Bonhoeffer’s “Who am I?”

Much attention has been directed to the legacy of Dietrich Bonhoeffer lately due in part to the popular biography by Eric Metaxas (Bonhoeffer: Pastor, Martyr, Prophet, Spy) and, more recently, the more scholarly approach of Charles Marsh (A Strange Glory: The Life Of Dietrich Bonhoeffer).For … [Read More...]

William J. Seymour and Global Pentecostalism

I just received a copy of a major new book, which should be of great interest to Anxious Bench readers. Even better, I also draw attention to another and closely related text from the same hand.Gastón Espinosa, who teaches at Claremont McKenna College, has just published a substantial volume … [Read More...]

The Age of Evangelicalism

Steven Miller's first book, Billy Graham and the Rise of the Republican South, discusses the role of Graham and of evangelical Christianity more broadly in the political realignment of southern politics in the years following the Second World War. Miller's second book, The Age of Evangelicalism: … [Read More...]

In Memoriam: Dale A. Johnson (1936 – 2014)

Feeling a vocational calling to teach, I completed all of the graduate school application necessaries in the fall of 2000.  I secured recommendations letters, practiced and sat for the GRE, wrote essays, ordered transcripts, and made contact with potential supervisors at the schools to which I … [Read More...]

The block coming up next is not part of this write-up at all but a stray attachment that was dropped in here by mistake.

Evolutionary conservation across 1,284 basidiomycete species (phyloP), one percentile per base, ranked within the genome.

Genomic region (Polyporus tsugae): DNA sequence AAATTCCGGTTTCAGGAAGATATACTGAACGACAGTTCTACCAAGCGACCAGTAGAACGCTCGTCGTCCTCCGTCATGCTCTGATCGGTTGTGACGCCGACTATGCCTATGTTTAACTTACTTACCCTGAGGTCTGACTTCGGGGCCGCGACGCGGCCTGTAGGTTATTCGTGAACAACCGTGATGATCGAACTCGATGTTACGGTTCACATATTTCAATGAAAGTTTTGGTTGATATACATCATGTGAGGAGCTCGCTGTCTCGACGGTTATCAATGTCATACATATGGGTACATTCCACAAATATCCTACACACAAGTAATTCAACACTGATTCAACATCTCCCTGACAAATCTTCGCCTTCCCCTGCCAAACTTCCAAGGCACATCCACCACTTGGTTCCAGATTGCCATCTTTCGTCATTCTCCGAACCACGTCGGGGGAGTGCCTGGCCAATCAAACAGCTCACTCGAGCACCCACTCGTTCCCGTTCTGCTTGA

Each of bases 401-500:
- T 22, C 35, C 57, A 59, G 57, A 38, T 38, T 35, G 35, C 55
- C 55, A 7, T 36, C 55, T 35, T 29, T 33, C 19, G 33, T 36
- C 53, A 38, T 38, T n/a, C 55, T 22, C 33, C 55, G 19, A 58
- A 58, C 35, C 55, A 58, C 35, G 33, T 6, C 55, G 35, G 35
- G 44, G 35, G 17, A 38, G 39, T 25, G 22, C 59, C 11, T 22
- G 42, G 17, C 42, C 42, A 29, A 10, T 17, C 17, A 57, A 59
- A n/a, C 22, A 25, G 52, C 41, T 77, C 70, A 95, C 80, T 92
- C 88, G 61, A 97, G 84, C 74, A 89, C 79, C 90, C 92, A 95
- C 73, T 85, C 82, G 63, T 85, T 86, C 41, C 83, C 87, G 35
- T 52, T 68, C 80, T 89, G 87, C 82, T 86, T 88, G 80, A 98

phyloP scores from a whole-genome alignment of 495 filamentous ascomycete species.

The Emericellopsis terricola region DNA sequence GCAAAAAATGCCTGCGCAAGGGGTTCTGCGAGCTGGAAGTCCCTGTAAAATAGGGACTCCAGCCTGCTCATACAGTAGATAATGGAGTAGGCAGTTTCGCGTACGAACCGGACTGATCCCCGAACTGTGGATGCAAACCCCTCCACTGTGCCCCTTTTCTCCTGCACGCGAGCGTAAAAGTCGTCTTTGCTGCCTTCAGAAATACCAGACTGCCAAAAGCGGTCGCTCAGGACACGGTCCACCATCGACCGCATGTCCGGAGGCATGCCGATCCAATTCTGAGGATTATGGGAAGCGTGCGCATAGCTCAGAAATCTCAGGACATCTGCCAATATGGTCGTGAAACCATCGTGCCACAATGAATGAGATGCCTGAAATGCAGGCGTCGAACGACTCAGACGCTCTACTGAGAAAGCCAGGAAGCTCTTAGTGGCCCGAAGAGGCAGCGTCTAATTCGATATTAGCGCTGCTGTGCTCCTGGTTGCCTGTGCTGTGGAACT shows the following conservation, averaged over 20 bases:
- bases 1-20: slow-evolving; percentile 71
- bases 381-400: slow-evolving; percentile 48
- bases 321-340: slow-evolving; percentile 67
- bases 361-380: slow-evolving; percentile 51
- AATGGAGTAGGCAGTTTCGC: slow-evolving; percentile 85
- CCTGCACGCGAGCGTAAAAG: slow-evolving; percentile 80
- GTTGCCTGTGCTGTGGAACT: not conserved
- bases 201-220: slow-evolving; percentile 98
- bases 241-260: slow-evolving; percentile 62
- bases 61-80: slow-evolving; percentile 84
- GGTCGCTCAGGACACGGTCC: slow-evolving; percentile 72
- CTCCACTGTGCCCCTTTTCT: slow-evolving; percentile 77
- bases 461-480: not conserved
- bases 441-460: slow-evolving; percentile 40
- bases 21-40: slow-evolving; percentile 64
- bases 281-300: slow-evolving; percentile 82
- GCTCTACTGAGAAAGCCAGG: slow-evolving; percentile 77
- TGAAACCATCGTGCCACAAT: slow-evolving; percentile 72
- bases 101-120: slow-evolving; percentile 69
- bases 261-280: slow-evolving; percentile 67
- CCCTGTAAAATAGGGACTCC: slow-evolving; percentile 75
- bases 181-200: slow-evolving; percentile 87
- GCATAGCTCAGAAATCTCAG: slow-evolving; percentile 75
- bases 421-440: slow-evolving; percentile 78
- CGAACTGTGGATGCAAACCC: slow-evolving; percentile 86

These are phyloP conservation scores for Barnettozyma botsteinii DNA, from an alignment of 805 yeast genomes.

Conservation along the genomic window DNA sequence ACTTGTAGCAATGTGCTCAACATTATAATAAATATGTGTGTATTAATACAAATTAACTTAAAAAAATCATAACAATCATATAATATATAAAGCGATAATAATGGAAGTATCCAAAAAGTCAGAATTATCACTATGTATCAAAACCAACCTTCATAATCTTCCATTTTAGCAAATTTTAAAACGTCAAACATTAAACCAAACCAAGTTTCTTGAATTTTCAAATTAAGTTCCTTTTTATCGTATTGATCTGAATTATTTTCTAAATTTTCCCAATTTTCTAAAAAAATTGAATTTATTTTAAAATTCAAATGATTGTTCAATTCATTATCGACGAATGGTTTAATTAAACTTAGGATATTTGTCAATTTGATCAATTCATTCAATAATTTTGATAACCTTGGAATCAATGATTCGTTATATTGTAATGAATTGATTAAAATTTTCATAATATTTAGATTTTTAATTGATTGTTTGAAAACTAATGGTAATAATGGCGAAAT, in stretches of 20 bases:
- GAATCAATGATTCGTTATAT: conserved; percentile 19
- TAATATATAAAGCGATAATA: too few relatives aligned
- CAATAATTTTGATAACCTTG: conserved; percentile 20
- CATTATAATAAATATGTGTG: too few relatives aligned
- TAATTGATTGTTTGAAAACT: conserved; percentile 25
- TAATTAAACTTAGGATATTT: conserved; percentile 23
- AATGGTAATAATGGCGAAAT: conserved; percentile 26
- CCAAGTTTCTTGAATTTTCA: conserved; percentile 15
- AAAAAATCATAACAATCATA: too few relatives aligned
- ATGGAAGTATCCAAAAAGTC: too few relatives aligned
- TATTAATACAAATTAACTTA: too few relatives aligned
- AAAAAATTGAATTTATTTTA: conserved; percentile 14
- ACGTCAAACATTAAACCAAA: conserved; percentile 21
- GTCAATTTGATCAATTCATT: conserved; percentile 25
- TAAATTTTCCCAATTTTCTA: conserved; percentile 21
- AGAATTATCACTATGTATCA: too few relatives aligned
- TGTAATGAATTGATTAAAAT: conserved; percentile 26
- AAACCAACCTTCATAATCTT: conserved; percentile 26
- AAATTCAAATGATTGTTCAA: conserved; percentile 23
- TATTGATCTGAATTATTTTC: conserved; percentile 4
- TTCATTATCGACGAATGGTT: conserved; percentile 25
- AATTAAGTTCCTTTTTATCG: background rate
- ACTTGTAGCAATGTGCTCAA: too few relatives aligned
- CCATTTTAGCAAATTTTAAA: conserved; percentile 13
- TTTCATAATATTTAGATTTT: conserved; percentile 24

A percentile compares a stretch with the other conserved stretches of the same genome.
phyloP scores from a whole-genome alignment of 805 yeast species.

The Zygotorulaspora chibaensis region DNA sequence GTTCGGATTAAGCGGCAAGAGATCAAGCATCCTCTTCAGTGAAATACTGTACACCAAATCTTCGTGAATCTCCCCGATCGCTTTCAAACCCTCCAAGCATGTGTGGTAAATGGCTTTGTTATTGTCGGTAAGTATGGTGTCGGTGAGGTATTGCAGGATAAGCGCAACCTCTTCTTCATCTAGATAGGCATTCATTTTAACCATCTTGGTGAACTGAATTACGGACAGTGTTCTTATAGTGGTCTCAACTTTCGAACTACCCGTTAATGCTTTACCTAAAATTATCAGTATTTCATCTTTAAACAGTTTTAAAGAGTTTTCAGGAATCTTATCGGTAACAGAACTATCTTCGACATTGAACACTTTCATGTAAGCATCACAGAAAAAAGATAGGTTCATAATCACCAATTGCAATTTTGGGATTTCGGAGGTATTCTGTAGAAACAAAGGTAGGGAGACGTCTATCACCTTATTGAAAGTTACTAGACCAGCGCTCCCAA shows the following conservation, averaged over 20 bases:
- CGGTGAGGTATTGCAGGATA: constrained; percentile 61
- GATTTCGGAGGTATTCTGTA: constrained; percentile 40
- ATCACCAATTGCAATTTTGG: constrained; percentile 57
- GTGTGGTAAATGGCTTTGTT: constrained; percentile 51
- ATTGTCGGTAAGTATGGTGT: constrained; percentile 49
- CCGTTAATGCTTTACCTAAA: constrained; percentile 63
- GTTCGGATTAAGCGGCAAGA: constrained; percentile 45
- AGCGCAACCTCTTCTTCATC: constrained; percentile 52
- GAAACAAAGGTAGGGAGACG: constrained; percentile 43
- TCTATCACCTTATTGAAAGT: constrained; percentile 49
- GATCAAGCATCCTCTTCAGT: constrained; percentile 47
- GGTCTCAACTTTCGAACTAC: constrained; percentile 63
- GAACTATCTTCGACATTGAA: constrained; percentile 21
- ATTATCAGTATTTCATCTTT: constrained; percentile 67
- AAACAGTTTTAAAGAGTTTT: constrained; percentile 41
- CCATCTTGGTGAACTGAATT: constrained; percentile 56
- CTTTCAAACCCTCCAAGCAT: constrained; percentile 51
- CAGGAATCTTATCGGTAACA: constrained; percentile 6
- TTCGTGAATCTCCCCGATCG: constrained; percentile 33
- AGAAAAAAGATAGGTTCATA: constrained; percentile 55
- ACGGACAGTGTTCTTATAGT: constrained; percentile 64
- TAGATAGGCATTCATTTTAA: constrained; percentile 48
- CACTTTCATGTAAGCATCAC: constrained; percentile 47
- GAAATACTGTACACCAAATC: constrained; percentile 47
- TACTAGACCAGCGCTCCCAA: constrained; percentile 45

Choosing a research topic

Philip Jenkins' recent post on choosing a subject for a book or research project is well worth your time. If there's anyone who knows how to pick a topic, it is Professor Jenkins!From my own time in a Master's and Ph.D. program, through the present as I advise Baylor doctoral students, I am … [Read More...]

She Treasured It In Her Heart

I’m wondering when it is possible to argue from silence when reading historical sources, and particularly in a Biblical context.I have been writing recently on the Virgin Mary in early Christianity, and was initially taken aback to find how even I tended to attribute statements to the wrong g … [Read More...]

Finding a Subject

Beth Barr, Tommy Kidd and myself have all been posting on the subject of writing and publishing, particularly of academic books.All of us trod lightly on one of the most important aspects of all, namely how someone goes about choosing a topic in the first place. In some cases, it’s easy. You m … [Read More...]